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Home | Film Review: Reeker (2005)

Film Review: Reeker (2005)


A group of strangers finds common ground in a remote desert town when they realize they’re being hunted by a foul-smelling enemy. But can they stay alive long enough to neutralize the rotting killer who’s mucking up the air around them? Devon Gummersall (“My So-Called Life”), Eric Mabius (“Ugly Betty”) and veteran character actor Michael Ironside (Top Gun, Total Recall) co-star in this tongue-in-cheek horror romp from writer-director Dave Payne.


Pee-yeew! REEKER is a stinker. Boy, am I disappointed. I had all my delightfully tacky puns lined up and ready to go. Unfortunately, writer/director Dave Payne had to go and ruin it all by making a horror film that really surpassed my expectations. It just goes to show you that a film with a conventional set up and a crappy title, which could not even get a theatrical release in the United States, can still turn out to be a pretty good movie. This is one perfect example as to why movie lovers need to support independent cinema.

The plot follows five college students sharing a ride through the desert. When the main highway is inexplicably closed off, they find themselves stuck at a recently deserted travel destination where they are haunted by the mysterious apparitions of several grotesquely mutilated travelers. They suspect the disturbing sightings may explain why the diner and motel have so abruptly been abandoned. But when an odd man with a missing wife (played by veteran actor Michael Ironside) arrives in an RV, it confirms their darkest fears. He can also see the ghostly travelers and it becomes apparent to all of them that they are victims of a killer, likely responsible for the disappearance of the man’s wife.

Except this is no ordinary killer, but a dark forces which travels in an otherworldly form carrying with it the distinct stench of death. Led by Jack, a blind grad student with a heightened sense of smell (Devon Gummersall), and Gretchen (Tina Illman), a no nonsense coed with great survival instincts, they must figure out a way to make it through the night and find a way out of what appears to be an unexplained realm between the living and the dead.

Payne’s script really elevates the material above and beyond the standard conventions of the genre. All the characters seem to start out as bland stereotypes but quickly develop into multi-faceted individuals with little idiosyncrasies that make them very believable as people. Devon Gummersall does a great job at playing blind without falling into the inevitable clichés.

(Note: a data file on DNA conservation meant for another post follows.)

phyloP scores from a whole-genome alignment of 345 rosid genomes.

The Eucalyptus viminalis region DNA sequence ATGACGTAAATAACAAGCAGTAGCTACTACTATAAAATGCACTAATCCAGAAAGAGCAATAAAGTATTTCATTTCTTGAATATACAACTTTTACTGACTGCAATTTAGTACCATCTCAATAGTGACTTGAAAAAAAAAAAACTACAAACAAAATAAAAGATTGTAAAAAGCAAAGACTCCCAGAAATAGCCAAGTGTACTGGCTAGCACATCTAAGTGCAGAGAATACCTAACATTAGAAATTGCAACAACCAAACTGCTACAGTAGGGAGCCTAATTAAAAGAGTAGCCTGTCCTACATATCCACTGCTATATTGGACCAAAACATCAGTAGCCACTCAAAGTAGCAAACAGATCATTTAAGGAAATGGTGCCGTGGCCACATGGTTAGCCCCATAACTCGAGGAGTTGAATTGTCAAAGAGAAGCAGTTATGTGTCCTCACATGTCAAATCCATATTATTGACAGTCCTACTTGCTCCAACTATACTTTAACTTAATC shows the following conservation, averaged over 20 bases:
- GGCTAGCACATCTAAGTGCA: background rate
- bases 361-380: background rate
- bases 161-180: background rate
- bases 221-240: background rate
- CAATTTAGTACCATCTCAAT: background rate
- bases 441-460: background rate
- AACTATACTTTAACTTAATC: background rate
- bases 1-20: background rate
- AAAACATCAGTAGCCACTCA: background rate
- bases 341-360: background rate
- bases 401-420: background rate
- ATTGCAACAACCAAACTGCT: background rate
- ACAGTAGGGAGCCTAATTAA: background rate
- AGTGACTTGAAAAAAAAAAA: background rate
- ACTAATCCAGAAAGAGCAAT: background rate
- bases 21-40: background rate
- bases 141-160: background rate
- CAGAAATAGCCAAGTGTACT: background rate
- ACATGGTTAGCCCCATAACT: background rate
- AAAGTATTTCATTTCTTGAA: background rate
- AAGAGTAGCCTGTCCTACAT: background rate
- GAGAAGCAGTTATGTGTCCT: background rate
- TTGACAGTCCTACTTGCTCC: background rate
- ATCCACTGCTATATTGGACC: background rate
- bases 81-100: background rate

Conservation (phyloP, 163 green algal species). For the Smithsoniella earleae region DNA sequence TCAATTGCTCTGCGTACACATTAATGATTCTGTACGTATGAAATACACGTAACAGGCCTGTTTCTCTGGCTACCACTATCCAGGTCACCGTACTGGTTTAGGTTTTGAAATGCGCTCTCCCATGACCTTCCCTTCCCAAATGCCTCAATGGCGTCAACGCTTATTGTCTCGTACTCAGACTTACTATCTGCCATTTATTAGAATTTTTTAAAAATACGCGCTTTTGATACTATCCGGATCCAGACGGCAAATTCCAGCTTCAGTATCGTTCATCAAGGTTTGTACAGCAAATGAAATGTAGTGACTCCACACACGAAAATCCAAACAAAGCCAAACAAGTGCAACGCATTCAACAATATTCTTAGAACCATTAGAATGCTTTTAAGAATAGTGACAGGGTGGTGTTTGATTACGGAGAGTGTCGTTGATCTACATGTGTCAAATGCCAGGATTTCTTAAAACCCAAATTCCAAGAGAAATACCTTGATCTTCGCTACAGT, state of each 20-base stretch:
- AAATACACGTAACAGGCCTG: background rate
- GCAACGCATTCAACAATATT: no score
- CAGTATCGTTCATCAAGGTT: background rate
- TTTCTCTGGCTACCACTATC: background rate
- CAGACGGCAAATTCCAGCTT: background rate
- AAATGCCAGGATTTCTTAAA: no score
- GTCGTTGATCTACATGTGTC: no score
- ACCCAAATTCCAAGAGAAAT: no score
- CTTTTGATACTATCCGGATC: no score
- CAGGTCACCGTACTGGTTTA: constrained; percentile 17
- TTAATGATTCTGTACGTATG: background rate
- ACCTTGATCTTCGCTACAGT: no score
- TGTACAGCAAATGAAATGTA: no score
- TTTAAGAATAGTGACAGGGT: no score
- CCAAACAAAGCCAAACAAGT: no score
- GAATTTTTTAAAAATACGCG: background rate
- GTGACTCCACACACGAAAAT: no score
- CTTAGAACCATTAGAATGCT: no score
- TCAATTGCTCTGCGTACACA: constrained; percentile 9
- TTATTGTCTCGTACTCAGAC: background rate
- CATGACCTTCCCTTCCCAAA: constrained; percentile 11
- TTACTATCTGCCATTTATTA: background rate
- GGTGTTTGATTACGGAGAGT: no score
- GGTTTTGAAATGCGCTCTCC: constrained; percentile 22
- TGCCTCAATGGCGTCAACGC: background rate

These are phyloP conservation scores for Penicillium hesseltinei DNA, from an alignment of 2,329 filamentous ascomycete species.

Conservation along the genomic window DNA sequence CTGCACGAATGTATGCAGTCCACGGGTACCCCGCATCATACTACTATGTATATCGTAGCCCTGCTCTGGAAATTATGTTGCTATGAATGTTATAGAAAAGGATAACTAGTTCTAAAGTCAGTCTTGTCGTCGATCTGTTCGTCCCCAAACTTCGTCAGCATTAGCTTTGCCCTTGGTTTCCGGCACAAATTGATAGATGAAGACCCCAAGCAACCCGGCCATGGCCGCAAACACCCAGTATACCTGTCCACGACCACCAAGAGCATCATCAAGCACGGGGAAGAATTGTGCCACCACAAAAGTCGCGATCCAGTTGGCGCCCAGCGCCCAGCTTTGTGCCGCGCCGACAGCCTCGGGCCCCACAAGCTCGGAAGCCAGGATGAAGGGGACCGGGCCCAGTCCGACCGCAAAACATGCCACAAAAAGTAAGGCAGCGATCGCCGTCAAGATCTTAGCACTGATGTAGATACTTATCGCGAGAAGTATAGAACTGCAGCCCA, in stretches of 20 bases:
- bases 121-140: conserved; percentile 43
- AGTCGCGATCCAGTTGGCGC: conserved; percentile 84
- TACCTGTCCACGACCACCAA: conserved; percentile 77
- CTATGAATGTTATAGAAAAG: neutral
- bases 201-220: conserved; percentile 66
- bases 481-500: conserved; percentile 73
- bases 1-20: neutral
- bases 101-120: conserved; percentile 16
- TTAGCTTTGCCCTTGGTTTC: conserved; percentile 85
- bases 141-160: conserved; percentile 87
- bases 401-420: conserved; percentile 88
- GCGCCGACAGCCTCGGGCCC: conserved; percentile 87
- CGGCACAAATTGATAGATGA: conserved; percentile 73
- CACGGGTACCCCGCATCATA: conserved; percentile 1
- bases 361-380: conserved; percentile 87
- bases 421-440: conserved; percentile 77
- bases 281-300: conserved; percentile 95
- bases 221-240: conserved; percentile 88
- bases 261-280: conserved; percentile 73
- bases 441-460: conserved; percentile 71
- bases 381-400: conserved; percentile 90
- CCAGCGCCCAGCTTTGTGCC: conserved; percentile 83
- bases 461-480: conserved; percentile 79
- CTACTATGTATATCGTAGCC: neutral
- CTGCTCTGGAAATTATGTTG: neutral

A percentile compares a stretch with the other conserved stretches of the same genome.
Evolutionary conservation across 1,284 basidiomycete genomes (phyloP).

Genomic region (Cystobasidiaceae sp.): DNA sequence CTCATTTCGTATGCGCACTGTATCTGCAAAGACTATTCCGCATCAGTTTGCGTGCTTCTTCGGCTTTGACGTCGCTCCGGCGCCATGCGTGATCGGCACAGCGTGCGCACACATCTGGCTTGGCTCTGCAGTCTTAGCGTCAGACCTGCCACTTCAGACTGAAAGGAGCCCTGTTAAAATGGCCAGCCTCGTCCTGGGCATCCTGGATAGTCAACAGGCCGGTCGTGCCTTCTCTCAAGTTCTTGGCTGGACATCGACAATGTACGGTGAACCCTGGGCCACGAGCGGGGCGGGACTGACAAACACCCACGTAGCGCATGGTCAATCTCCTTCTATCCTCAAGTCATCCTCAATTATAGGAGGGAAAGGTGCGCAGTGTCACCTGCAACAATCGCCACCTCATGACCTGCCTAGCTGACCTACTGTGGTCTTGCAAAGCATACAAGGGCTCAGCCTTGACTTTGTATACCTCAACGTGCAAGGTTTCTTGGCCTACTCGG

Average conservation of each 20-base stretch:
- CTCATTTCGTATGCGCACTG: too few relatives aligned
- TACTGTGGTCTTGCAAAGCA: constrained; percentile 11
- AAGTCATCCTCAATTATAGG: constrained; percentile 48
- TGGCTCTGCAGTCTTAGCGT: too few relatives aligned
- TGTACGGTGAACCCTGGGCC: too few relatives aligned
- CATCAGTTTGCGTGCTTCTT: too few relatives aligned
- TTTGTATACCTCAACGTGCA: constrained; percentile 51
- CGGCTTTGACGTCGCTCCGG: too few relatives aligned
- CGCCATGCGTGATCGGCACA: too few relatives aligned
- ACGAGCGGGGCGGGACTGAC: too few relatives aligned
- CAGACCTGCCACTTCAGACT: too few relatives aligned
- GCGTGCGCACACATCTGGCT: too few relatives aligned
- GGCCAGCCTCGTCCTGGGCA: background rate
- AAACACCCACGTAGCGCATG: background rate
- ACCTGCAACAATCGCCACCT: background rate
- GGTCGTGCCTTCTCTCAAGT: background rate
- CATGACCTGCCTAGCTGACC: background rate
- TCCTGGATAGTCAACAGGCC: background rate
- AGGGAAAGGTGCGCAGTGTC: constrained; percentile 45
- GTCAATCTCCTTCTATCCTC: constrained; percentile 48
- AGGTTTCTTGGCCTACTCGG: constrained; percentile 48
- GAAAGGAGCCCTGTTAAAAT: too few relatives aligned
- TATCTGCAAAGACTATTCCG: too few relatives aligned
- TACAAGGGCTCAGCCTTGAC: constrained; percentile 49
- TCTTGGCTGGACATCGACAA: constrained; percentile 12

Payne’s decision to focus on a character with a disability works on multiple levels. It adds an additional dimension of fear as one can imagine being in a terrifying life or death situation and being completely in the dark, only being able to hear and not see what is going on. Consequently, his character has an advantage that the others do not—a heightened sense of smell. He can sense the killer coming before anyone else. That is just one clever device of many in
Payne’s crafty screenplay.

REEKER is deliberately intended to be mysterious. This works as a whole but can be a little irritating at times. We see glimpses of ghostly, mutilated travelers and even “The Reeker” himself without fully understanding what the hell is going on. There is a great twist at the end that puts everything into perspective. However, I can understand if at times the audience feels lost through out the second act of the film. Fortunately, there are several creative and gruesome death scenes at the hands of The Reeker that will keep audiences engaged till the thrilling conclusion. A good feel of suspense and mystery seems to be lacking from the majority of contemporary horror films. It was nice to see some of it again.

Dave Payne has recently completed a sequel to THE REEKER titled No Man’s Land: Rise of the Reeker. For all I know, it could be better than the original but I find that a little disappointing. Payne has a lot of talent, especially as a writer—which is the most difficult and important part of filmmaking. I understand his decision but I would have really liked to seen him dive into another original project. THE REEKER is a clever film and I recommend it to any horror fan who misses creativity and originality in the genre.

Reeker (2005)

Reeker (2005)

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